dharma monkey

embrace the monkey

5 May 2013
by Sean
1 Comment

Unending protection, always at hand

I am never far from those with faith,
Or even those without it,
Though they do not see me.
My children will always,
Be protected by my compassion.

Padmasambhava, a.k.a. Padmakara

Padmasambhava, Guru Rinpoche


Note: a great online source for inspirational passages is the aptly named “Just Dharma Quotes,” which includes a rich collection of words from Padmasambhava here. You can also follow the site via Twitter at @JDharmaQuotes.

26 November 2012
by Sean
1 Comment

Comforting words when a loved one dies

My aunt recently passed away after a grueling battle with cancer that left her victorious but terribly weakened.  As I was looking for some words of comfort to share with my family, I came across three passages that resonated with me as a Buddhist. I shared the first two and kept the third for myself.

When one knows God, they are free:
their sorrows have an end, and birth and death are no more.
When in inner union they are beyond the world of the body,
then the third world, the world of the Spirit, is found, where the power of the All is,
and they have all: for they are one with the ONE.
–The Svetasvatara Upanishad

Don’t cry because it’s over,
Smile because it happened.
–Dr. Seuss

When the doctor gives me up,
When rituals no longer work,
When friends have given up hope for my life,
When anything I do is futile,
May I be blessed to remember my guru’s instructions.
–Attributed to a Panchen Lama

May my Aunt Beth have a swift passage through the bardos, and may her next incarnation provide her with the opportunity to love and nurture others as she did in this lifetime.  Om Ah Hum Vajra Guru Padma Siddhi Hum.


22 July 2012
by Sean

The ‘deathless, unending nature of mind’

In horror of death I took to the mountains,
and meditated on the uncertainty and the hour of death.
Now capturing the fortress of deathless, unending nature of mind,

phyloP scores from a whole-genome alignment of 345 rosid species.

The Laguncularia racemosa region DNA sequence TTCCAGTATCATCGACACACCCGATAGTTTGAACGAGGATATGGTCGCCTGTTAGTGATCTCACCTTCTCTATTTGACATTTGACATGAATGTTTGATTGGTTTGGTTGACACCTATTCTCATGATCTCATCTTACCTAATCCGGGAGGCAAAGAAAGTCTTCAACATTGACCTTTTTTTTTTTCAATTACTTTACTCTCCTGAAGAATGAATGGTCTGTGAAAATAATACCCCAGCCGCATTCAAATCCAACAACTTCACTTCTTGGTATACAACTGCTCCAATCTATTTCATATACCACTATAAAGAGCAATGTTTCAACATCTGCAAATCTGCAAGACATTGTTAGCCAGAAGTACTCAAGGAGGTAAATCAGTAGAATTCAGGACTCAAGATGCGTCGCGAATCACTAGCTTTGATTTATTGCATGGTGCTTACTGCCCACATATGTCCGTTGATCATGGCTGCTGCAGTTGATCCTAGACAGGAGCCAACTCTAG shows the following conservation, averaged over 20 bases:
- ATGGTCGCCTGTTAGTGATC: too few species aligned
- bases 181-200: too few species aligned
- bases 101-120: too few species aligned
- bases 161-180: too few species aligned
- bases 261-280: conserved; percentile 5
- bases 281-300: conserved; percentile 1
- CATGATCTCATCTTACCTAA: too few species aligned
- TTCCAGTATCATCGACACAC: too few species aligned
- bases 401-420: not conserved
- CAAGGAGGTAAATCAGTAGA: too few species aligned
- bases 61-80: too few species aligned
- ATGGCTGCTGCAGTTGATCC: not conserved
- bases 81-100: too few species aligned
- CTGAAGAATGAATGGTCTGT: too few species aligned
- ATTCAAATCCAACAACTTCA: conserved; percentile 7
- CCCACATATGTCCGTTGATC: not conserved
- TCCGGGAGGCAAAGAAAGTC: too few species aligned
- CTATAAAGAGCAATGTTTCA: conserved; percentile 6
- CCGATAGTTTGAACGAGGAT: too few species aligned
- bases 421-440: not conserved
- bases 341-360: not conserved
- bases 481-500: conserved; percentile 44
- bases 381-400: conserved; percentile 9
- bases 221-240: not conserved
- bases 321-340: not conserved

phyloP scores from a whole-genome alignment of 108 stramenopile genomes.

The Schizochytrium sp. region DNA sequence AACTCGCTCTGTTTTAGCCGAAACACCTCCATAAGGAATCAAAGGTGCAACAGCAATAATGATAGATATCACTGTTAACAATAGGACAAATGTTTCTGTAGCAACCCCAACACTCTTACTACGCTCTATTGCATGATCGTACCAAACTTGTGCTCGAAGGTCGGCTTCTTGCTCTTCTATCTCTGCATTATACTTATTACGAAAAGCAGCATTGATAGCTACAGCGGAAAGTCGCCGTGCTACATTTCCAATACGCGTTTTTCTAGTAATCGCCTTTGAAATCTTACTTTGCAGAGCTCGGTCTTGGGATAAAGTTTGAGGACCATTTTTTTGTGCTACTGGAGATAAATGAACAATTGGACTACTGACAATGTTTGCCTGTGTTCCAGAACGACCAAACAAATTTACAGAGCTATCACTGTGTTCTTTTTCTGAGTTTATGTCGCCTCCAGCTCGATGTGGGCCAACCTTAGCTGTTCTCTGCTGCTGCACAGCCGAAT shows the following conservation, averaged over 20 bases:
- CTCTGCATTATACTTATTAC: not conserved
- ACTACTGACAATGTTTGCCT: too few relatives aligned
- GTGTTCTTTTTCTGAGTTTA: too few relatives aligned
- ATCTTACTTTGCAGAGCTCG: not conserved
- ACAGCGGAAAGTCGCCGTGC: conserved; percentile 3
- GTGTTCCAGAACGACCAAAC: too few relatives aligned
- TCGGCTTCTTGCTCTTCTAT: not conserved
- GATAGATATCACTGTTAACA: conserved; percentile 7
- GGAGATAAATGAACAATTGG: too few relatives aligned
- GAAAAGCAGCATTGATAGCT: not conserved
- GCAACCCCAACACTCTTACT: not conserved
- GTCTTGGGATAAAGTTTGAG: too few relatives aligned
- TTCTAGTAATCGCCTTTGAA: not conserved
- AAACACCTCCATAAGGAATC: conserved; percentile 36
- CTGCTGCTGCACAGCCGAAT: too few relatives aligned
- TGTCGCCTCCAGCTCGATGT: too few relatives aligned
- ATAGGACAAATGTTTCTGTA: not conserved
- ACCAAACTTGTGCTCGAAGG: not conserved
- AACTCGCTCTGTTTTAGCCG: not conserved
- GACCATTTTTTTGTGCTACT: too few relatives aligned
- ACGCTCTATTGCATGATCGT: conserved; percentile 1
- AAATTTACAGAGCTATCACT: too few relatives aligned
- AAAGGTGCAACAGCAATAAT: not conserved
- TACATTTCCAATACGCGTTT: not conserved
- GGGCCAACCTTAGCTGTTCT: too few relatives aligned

all fear of death is done and over with.

Some of the most profound words attributed to Milarepa, Tibet’s great yogi-saint whose story of redemption continues to inspire Buddhists in the modern world.  He is said to have been the first to achieve a state of complete enlightenment in one lifetime, learning and practicing at the feet of Marpa Lotsawa, or Marpa the Translator.

The beauty of these words lies in the fact that an individual, under the guidance of a spiritual teacher or mentor (Tibetan: lama; Sanskrit: guru) and with an unwavering commitment to his or her practice, can “capture the fortress” of the deathless and unending nature of mind. Here’s how my own teacher describes the “nature of mind” (Tibetan: sem-nyi, where sem is ordinary mind — the opposite of our inherent pure awareness, or rigpa — and nyi is the limitless sense of possibility where anything can arise or happen):

“Imagine a sky, empty, spacious, and pure from the beginning; [the nature of mind’s] essence is like this. Imagine a sun, luminous, clear, unobstructed, and spontaneously present; its nature is like this. Imagine that sun shining out impartially on us and all things, penetrating all directions; its energy, which is the manifestation of compassion, is like this: Nothing can obstruct it and it pervades everywhere.”  — Sogyal Rinpoche

How amazing that we all are born with semnyi, with unalterable beauty and purity that defies description.  For the sake of all sentient beings, may we all purify the adventitious stains that obscure our view so that we may experience our ultimate nature!